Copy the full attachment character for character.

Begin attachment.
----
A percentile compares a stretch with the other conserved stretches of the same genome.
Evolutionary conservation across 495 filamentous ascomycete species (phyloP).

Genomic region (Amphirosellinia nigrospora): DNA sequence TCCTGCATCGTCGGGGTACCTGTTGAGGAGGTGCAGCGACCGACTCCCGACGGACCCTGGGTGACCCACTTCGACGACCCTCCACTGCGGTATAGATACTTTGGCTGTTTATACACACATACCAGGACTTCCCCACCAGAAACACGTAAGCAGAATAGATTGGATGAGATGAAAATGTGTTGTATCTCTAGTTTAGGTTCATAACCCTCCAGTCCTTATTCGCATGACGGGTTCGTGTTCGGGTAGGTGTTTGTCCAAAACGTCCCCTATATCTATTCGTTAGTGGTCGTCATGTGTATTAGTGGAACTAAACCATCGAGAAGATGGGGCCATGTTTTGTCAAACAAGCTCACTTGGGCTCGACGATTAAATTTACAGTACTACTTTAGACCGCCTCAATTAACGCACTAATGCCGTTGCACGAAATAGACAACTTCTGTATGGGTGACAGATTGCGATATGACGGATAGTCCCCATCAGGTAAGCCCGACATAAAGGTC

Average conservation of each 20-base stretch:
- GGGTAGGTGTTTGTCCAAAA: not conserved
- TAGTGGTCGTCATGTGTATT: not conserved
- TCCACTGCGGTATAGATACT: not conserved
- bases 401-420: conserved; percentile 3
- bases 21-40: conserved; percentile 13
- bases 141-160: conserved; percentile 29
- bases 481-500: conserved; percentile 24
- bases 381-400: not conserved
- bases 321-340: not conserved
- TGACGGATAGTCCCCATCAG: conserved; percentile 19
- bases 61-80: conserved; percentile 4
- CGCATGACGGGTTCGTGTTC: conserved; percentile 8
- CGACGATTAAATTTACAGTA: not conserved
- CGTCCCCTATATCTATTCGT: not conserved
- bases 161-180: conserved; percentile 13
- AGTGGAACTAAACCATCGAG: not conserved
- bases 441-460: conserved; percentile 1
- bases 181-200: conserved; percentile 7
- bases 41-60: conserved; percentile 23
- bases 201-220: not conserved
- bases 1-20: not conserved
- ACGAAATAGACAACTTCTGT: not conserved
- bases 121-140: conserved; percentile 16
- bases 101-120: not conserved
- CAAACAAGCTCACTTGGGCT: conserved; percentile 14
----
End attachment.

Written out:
A percentile compares a stretch with the other conserved stretches of the same genome.
Evolutionary conservation across 495 filamentous ascomycete species (phyloP).

Genomic region (Amphirosellinia nigrospora): DNA sequence TCCTGCATCGTCGGGGTACCTGTTGAGGAGGTGCAGCGACCGACTCCCGACGGACCCTGGGTGACCCACTTCGACGACCCTCCACTGCGGTATAGATACTTTGGCTGTTTATACACACATACCAGGACTTCCCCACCAGAAACACGTAAGCAGAATAGATTGGATGAGATGAAAATGTGTTGTATCTCTAGTTTAGGTTCATAACCCTCCAGTCCTTATTCGCATGACGGGTTCGTGTTCGGGTAGGTGTTTGTCCAAAACGTCCCCTATATCTATTCGTTAGTGGTCGTCATGTGTATTAGTGGAACTAAACCATCGAGAAGATGGGGCCATGTTTTGTCAAACAAGCTCACTTGGGCTCGACGATTAAATTTACAGTACTACTTTAGACCGCCTCAATTAACGCACTAATGCCGTTGCACGAAATAGACAACTTCTGTATGGGTGACAGATTGCGATATGACGGATAGTCCCCATCAGGTAAGCCCGACATAAAGGTC

Average conservation of each 20-base stretch:
- GGGTAGGTGTTTGTCCAAAA: not conserved
- TAGTGGTCGTCATGTGTATT: not conserved
- TCCACTGCGGTATAGATACT: not conserved
- bases 401-420: conserved; percentile 3
- bases 21-40: conserved; percentile 13
- bases 141-160: conserved; percentile 29
- bases 481-500: conserved; percentile 24
- bases 381-400: not conserved
- bases 321-340: not conserved
- TGACGGATAGTCCCCATCAG: conserved; percentile 19
- bases 61-80: conserved; percentile 4
- CGCATGACGGGTTCGTGTTC: conserved; percentile 8
- CGACGATTAAATTTACAGTA: not conserved
- CGTCCCCTATATCTATTCGT: not conserved
- bases 161-180: conserved; percentile 13
- AGTGGAACTAAACCATCGAG: not conserved
- bases 441-460: conserved; percentile 1
- bases 181-200: conserved; percentile 7
- bases 41-60: conserved; percentile 23
- bases 201-220: not conserved
- bases 1-20: not conserved
- ACGAAATAGACAACTTCTGT: not conserved
- bases 121-140: conserved; percentile 16
- bases 101-120: not conserved
- CAAACAAGCTCACTTGGGCT: conserved; percentile 14